The most important thing I look for is properly sourced material. A post without a link to a source is probably going to fly under my radar. A good photo to accompany the story goes a long way.
Neal Thompson’s new biography, A Curious Man: The Strange and Brilliant Life of Robert “Believe It or Not!” Ripley, follows Ripley from his childhood as a misfit doodler in Santa Rosa, Calif., to his international fame as a world traveler, showman and playboy. Thompson talks with Arun Rath, host of weekends on All Things Considered, about how Ripley became “the guy who presented the weirdness of the world in the newspaper each day.”
Days after Hitler’s suicide a group of American soldiers, French prisoners, and, yes, German soldiers defended an Austrian castle against an SS division—the only time Germans and Allies fought together in World War II. Andrew Roberts on a story so wild that it has to be made into a movie.
With Auschwitz’s historic grounds falling into disrepair, Poland appeals for international funds to preserve concentration camp
Hans Lipschis who was deported from US in 1983 over his Nazi past claims he was a cook not a death camp guard.
A 93-year-old man who was deported from the US for lying about his Nazi past was arrested by German authorities on Monday on allegations he served as an Auschwitz death camp guard, Stuttgart prosecutors said.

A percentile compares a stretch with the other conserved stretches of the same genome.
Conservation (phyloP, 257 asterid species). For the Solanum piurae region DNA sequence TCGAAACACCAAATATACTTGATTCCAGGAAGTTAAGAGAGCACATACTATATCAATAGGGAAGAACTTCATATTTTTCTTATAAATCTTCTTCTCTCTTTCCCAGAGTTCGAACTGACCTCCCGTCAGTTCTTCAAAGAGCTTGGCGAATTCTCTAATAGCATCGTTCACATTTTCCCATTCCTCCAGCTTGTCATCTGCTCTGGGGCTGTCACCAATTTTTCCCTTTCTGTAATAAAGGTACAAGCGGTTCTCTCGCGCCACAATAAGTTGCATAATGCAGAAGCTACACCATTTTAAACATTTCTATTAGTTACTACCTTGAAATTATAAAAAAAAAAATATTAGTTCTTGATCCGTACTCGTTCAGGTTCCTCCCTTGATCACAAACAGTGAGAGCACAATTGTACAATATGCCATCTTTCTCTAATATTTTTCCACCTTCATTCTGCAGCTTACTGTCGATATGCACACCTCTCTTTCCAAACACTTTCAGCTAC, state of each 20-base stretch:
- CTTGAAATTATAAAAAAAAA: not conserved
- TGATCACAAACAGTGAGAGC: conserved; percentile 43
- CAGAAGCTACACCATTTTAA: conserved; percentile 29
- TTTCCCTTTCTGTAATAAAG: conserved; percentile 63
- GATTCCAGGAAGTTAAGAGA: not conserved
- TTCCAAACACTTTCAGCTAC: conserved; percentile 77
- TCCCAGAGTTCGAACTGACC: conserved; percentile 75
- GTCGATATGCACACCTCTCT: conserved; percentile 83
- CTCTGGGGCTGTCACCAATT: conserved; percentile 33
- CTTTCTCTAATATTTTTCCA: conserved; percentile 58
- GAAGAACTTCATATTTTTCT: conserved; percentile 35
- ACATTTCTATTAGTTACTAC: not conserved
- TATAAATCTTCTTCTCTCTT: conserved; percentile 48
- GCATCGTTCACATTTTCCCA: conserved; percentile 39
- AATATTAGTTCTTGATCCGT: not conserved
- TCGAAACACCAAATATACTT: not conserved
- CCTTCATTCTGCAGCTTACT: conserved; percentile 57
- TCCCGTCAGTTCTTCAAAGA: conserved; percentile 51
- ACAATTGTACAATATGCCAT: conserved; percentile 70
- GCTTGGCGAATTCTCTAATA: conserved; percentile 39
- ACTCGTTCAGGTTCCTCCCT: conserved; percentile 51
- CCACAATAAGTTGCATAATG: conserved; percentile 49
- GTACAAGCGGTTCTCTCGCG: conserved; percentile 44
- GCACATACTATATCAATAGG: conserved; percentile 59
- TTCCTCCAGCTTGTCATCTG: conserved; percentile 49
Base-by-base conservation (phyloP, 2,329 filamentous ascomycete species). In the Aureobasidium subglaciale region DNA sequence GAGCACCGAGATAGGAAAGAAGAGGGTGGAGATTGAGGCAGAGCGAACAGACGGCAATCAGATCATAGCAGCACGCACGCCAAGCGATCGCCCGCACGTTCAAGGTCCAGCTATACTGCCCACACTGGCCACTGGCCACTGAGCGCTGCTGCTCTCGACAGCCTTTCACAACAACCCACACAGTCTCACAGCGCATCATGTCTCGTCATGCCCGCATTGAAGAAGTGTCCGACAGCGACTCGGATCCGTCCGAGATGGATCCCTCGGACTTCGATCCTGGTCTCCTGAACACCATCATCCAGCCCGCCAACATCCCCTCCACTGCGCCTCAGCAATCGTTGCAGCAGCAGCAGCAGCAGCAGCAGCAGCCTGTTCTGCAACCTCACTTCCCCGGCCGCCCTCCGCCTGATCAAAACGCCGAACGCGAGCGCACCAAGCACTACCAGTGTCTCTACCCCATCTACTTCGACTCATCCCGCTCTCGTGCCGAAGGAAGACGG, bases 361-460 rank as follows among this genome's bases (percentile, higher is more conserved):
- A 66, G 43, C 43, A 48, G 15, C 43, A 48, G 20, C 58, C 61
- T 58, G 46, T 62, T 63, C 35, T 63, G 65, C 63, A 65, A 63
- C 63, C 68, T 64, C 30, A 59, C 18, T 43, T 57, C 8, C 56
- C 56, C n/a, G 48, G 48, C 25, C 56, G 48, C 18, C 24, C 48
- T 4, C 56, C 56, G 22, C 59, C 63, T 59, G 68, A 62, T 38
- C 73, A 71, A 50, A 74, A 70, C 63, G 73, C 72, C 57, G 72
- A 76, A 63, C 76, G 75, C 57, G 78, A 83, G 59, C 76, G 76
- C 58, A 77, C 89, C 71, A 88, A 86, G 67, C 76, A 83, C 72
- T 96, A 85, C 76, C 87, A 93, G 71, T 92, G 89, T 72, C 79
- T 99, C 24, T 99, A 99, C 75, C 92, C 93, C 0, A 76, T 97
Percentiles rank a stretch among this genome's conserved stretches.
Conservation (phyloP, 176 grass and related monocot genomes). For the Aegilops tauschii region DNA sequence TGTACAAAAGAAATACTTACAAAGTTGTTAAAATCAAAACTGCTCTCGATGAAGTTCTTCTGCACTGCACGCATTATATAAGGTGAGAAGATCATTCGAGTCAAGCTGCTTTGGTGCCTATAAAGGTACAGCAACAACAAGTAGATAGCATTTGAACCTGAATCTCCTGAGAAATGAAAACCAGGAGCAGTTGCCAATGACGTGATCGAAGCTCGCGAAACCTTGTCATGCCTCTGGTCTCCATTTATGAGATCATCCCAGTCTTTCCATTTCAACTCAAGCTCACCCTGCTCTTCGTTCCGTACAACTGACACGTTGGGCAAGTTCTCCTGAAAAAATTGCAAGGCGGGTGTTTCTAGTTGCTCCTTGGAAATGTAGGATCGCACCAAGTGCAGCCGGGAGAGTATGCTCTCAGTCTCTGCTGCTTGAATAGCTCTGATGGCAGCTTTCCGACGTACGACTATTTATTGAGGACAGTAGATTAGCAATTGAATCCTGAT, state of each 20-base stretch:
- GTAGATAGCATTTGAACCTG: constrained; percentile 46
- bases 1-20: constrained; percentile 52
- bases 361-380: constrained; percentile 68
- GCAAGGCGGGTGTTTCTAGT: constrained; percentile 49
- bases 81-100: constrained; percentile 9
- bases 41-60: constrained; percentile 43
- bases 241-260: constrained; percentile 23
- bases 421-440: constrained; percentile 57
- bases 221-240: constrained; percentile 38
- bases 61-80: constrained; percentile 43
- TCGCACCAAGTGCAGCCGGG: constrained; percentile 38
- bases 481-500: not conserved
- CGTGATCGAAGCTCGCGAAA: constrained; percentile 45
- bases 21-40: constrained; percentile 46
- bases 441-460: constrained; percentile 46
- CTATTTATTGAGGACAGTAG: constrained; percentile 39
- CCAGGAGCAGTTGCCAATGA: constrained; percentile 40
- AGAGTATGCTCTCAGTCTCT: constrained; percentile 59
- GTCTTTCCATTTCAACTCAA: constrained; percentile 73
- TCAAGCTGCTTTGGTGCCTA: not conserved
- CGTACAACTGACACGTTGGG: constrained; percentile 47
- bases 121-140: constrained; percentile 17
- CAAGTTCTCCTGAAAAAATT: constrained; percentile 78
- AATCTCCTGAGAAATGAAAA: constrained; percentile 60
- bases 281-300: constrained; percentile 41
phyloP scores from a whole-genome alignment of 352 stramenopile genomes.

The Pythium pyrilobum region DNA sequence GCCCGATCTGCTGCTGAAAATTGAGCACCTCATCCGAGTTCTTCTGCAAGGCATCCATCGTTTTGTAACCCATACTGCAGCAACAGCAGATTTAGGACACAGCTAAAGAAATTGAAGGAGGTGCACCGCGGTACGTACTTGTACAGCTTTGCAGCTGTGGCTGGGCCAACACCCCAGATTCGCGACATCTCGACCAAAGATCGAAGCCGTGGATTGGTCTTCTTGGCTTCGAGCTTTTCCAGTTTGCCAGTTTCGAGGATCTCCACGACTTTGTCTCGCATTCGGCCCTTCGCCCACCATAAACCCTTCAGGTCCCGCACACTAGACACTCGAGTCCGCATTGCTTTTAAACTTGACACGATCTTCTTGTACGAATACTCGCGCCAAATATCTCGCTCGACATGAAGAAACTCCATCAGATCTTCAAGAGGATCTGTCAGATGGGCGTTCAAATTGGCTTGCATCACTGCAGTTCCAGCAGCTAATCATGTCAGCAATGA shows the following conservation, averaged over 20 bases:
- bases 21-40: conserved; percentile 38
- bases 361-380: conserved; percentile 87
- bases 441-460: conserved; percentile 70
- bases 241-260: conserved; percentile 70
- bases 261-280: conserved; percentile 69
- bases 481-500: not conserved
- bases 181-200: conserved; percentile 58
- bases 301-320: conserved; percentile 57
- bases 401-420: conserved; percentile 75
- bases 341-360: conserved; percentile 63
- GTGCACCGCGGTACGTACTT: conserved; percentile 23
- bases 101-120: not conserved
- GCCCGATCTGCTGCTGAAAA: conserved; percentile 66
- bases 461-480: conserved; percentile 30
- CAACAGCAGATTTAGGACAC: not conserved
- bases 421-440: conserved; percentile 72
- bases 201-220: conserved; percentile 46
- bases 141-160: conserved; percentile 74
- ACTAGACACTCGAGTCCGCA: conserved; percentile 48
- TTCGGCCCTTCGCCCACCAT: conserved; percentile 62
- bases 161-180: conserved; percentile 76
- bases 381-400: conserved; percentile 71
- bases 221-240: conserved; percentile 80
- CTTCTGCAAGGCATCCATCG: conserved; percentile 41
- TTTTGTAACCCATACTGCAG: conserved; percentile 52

Hans Lipschis was taken into custody after authorities concluded there was “compelling evidence” he was involved in crimes at Auschwitz while posted there from 1941 to 1945, prosecutor Claudia Krauth said.
Once a year, Israel’s Jewish war veterans don suit jackets and uniforms dripping in Red Army medals, the shiny bronzes and silvers pinned to their chests in tight rows like armor.
About 500,000 Jews served in the Soviet Red Army during World War II. Most of those still alive today - about 7,000 - are said to live in Israel.
Never-before-seen photos of New York. Over 870,000 photos from the city’s Municipal Archives- a collection that exceeds 2.2 million images- scanned and made available online, give a global audience a view of a rich collection that documents life in NYC.
Books are weapons in the war of ideas.
Books cannot be killed by fire.
“Nobody did satire like the Soviets. They could really rip you,” says Jim Lapides of International Poster Gallery, which is exhibiting Soviet WWII posters.